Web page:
In times of big data, traditional techniques for data protection no longer suffice: even if identifiable information is left out, such as phone number or name, and even if noise is added, re-identification is still possible. Prof. de Montjoye of Imperial College London describes the problems, the possible solutions and the most recent developments.
We live in a time when information about most of our movements and actions is collected and stored in real-time. The availability of large-scale behavioral data dramatically increases our capacity to understand and potentially affect the behavior of individuals and collectives.
The use of this data, however, raises legitimate privacy concerns. Anonymization is meant to address these concerns: allowing data to be fully used while preserving individuals’ privacy. In this talk, Prof. de Montjoye will first discuss how traditional data protection mechanisms fail to protect people’s privacy in the age of big data. More specifically, he will show how the mere absence of obvious identifiers such as name or phone number or the addition of noise are not enough to prevent re-identification. Second, de Montjoye will describe what he sees as a necessary evolution of the notion of data anonymization towards an anonymous use of data. He will then conclude by discussing some of the modern privacy engineering techniques currently developed to allow large-scale behavioral data to be used while giving individual strong privacy guarantees.
Yves-Alexandre de Montjoye
Yves-Alexandre de Montjoye is Associate Professor at Imperial College London. Currently he is a Special Adviser on AI and Data Protection to European Commission Justice Commissioner Reynders and a Parliament-appointed expert to the Belgian Data Protection Agency. In 2018-2019, he was a Special Adviser to European Commissioner Vestager for who he co-authored the Competition policy for the digital era report.
His research has been published in Science and Nature Communications and has received a lot of media attention (BBC, CNN, New York Times, Wall Street Journal, Harvard Business Review, etc.). His work on the shortcomings of anonymization has appeared in reports of the World Economic Forum, the FTC, the European Commission, and the OECD. Yves-Alexandre worked for the Boston Consulting Group and acted as an expert for both the Bill and Melinda Gates Foundation and the United Nations. He obtained his Ph.D. from MIT in 2015 and obtained, over a 6-year period, an M.Sc. from UCLouvain in Applied Mathematics, an M.Sc. (Centralien) from École Centrale Paris, an M.Sc. from KU Leuven in Mathematical Engineering, as well as his B.Sc. in engineering from UCLouvain.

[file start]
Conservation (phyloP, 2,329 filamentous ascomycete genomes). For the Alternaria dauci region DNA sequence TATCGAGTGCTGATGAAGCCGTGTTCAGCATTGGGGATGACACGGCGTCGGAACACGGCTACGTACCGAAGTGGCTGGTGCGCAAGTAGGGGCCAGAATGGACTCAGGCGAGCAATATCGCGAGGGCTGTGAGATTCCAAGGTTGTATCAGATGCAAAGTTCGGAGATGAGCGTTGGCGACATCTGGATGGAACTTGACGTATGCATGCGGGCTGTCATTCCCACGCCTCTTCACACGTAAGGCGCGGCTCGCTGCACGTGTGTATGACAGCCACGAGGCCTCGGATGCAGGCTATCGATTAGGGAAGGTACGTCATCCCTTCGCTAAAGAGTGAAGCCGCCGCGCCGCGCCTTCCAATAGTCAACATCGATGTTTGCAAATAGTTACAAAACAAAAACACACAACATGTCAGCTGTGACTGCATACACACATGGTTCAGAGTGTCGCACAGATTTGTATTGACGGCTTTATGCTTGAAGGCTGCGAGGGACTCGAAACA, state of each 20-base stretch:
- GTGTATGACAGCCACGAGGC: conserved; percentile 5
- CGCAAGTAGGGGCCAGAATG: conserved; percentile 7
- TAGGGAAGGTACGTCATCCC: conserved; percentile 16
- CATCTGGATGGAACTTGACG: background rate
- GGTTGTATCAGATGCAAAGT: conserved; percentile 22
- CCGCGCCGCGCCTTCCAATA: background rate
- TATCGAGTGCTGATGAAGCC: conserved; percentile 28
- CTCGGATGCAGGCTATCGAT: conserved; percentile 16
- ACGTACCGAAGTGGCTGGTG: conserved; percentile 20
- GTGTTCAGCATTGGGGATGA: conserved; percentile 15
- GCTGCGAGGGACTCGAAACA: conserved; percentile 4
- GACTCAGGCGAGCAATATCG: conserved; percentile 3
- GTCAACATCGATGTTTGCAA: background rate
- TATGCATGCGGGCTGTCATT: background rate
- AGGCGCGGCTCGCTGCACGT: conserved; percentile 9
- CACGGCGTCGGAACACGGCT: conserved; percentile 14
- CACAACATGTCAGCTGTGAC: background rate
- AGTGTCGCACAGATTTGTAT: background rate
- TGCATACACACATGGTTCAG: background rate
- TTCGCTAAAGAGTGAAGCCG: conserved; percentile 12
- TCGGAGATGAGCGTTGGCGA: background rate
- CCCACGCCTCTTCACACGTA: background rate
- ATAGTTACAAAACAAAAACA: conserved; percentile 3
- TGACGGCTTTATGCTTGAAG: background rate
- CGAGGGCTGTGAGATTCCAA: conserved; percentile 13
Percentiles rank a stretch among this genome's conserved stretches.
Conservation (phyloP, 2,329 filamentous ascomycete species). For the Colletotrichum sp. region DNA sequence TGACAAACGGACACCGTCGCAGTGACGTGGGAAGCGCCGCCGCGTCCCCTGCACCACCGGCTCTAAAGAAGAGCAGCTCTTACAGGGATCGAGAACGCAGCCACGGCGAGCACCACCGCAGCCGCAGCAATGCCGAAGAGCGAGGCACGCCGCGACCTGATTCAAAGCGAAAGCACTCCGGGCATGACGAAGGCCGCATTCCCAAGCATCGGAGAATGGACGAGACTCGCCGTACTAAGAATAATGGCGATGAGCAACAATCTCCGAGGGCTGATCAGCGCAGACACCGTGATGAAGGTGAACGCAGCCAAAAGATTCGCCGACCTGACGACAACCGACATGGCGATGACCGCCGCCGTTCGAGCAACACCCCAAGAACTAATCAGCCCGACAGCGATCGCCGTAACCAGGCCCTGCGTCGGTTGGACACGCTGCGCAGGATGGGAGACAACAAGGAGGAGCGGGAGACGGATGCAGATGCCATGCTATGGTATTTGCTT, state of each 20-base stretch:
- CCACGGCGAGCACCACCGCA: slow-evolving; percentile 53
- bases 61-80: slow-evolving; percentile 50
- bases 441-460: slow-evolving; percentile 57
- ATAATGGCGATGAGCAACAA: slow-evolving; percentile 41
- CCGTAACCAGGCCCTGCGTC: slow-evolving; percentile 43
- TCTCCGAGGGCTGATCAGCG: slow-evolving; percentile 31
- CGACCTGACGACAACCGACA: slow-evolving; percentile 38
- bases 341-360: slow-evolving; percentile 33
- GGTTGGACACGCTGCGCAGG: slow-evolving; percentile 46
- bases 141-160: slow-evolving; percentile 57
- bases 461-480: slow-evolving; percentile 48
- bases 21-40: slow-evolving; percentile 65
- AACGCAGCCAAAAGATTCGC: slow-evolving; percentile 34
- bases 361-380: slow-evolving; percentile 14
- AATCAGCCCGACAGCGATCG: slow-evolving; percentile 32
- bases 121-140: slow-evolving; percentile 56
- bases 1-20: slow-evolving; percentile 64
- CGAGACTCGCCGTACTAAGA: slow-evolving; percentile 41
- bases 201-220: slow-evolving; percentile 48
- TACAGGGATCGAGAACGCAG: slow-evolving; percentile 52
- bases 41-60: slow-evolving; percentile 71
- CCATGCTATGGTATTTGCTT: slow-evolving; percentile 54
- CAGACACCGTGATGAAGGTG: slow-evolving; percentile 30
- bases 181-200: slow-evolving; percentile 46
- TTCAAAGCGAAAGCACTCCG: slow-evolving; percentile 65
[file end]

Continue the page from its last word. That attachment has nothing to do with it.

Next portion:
- 30 June 2021, 14-15h
- Location: online
- Contact: Laura Alonso
- Language: English
- Target audience: Ph.D.-students with knowledge of the technical aspects of AI & machine learning
- Registration: until 29 June 2021
- Prerequisites: M.Sc. degree
- Price, free, but registration is required
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Sense & Sensibility of AI
Seminar series on AI Ethics:
Fairness, Privacy, Trustworthiness
AI has an increasing influence on our daily lives, examples include automated decision-making for high-stake decisions such as mortgages and loans, automated risk assessments for bail or recommenders on the internet. These AI systems carry the risk of creating filter bubbles and polarization. While AI is being rolled out into society, the discussion on how AI-based systems may align with and even affect our values, is pushed to the forefront. We gave the computer senses, but how can we give it sensibility? It requires a multi-disciplinary view, where both technical and non-technical perspectives have a prominent place.
In our lecture series ‘Sense & Sensibility of AI,’ we aim for Ph.D. Students to learn about the different aspects of Ethics in AI, not only to become aware of them but also to learn about the impact of AI on society and about methodologies to identify, assess, and possibly address ethical issues. The monthly seminars tackle subjects such as bias and fairness, privacy, trustworthiness, balancing technical, social, and regulatory perspectives.
The series is targeted towards doctoral students working in the broad field of AI and data science. To understand the lectures in full, it may be required to have a background in the technical aspects of AI/machine learning.
Sense & Sensibility of AI is a seminar series developed by Flemish AI Academy in collaboration and with the support of all our partners, all universities in Flanders, and Knowledge Center Data & Society.